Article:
Global population and conservation status of the Great Black-backed Gull Larus marinus

Samuel Langlois Lopez, Alexander L. Bond, Nina J. O’Hanlon, Jared M. Wilson, Andrew Vitz, Carolyn S. Mostello, Frederick Hamilton, Jean-François Rail, Linda Welch, Ruth Boettcher, Sabina I. Wilhelm, Tycho Anker-Nilssen, Francis Daunt, Elizabeth Masden

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The Great Black-backed Gull Larus marinus is a generalist species that inhabits temperate and arctic coasts of the north Atlantic Ocean. In recent years, there has been growing concern about population declines at local and regional scales; however, there has been no attempt to robustly assess Great Black-backed Gull population trends across its global range. We obtained the most recent population counts across the species’ range and analysed population trends at a global, continental, and national scale over the most recent three-generation period (1985–2021) following IUCN Red List criteria. We found that, globally, the species has declined by 43%–48% over this period (1.2–1.3% per annum, respectively), from an estimated 291,000 breeding pairs to 152,000–165,000 breeding pairs under two different scenarios. North American populations declined more steeply than European ones (68% and 28%, respectively). We recommend that Great Black-backed Gull should be uplisted from ‘Least Concern’ to ‘Vulnerable’ on the IUCN Red List of Threatened Species under criterion A2 (an estimated reduction in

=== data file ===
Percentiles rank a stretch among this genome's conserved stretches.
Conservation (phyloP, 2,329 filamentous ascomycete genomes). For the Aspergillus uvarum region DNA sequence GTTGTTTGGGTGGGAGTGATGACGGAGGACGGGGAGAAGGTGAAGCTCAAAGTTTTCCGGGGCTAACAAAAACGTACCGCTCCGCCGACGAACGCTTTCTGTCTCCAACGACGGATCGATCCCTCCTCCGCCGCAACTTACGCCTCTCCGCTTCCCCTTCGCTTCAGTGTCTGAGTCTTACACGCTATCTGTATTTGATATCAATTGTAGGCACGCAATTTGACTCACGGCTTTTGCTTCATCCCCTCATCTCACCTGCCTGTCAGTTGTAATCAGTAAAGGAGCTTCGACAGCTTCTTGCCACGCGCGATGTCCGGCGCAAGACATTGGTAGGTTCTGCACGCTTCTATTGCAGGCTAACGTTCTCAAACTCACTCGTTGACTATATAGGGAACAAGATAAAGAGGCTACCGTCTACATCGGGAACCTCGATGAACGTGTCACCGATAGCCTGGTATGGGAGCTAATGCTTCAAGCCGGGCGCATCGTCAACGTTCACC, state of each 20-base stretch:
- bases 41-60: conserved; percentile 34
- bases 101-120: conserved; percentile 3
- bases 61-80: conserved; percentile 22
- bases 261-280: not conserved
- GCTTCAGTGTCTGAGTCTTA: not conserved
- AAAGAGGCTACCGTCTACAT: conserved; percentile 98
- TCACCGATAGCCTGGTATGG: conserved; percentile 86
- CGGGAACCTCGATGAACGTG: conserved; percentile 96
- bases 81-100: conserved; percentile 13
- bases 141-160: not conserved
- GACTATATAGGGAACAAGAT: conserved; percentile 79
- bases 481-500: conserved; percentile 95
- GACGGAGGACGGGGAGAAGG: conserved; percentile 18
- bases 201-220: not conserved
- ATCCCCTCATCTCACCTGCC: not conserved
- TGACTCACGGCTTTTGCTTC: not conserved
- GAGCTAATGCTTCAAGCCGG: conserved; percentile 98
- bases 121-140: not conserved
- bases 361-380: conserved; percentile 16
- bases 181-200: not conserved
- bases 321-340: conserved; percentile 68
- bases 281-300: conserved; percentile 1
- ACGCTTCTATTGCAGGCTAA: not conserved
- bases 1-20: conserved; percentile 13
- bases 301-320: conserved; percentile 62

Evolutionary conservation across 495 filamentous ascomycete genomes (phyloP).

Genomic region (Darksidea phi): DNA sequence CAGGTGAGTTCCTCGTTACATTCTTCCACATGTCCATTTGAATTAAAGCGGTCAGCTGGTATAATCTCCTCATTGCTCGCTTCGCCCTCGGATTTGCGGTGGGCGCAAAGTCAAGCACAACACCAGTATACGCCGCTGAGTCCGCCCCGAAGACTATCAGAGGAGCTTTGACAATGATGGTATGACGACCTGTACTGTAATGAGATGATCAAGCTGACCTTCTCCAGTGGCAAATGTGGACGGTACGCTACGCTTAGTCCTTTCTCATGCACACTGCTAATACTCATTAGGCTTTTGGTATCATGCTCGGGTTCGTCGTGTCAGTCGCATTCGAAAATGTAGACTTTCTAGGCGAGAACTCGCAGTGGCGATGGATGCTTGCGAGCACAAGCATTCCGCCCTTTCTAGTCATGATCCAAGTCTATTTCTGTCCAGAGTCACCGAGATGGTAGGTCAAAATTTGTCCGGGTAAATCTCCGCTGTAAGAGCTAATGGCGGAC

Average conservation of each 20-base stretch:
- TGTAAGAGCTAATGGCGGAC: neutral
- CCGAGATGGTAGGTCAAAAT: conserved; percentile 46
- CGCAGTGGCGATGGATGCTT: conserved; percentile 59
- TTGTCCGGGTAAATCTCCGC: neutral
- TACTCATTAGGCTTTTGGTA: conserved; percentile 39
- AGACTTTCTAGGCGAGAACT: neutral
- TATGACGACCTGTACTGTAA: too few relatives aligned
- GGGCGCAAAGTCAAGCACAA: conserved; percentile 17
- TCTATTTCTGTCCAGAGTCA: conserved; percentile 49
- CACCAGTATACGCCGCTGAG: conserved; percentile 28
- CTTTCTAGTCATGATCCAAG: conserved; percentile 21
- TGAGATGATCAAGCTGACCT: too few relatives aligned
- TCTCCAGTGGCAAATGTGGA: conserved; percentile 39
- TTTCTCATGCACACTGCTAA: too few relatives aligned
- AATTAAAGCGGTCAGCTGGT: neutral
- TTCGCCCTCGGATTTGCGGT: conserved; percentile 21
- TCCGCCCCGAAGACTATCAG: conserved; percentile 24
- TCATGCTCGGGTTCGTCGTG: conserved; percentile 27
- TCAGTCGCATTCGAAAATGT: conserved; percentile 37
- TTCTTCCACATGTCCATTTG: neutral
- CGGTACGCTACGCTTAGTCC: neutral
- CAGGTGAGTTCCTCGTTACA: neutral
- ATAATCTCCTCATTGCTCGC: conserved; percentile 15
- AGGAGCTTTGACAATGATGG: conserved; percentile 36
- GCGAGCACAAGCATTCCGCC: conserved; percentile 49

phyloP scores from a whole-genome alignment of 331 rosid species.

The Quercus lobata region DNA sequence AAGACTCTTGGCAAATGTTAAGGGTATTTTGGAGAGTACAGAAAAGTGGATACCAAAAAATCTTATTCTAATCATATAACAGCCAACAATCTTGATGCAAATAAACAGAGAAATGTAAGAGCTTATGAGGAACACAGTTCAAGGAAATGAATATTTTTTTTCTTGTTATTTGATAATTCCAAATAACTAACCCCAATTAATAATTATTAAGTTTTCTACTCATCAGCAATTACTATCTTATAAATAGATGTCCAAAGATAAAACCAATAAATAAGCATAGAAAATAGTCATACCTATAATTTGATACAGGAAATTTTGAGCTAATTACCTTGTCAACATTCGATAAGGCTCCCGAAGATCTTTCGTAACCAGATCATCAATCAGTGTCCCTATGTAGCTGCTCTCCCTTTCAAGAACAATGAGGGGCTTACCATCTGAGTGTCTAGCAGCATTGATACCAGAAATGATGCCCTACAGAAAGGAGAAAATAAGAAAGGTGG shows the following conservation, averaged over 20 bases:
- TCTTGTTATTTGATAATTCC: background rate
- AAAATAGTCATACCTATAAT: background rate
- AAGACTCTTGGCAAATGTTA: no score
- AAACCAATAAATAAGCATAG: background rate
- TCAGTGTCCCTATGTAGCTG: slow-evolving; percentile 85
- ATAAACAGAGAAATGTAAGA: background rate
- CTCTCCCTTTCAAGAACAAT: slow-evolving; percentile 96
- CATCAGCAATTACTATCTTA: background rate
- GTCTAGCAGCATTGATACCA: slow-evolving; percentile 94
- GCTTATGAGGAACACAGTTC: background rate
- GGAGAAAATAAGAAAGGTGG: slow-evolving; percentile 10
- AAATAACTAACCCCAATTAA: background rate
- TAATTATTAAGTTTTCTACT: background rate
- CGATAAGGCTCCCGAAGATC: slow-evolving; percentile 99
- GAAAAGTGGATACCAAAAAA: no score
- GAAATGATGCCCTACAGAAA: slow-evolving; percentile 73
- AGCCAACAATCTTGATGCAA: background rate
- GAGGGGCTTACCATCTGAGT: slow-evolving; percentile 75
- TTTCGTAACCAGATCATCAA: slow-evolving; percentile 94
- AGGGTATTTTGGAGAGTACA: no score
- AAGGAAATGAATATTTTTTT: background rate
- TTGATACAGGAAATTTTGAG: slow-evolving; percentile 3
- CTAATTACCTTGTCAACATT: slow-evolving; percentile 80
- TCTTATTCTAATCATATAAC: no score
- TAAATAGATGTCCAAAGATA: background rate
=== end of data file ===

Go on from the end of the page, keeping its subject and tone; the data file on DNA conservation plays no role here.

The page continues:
population size >30% over three generations)
Original languageEnglish
Pages (from-to)1-11
Number of pages11
JournalBird Conservation International
Publication statusPublished - 5 Aug 2022


  • Larus gulls
  • Gull populations
  • Population assessment
  • Population ecology
  • Bird conservation


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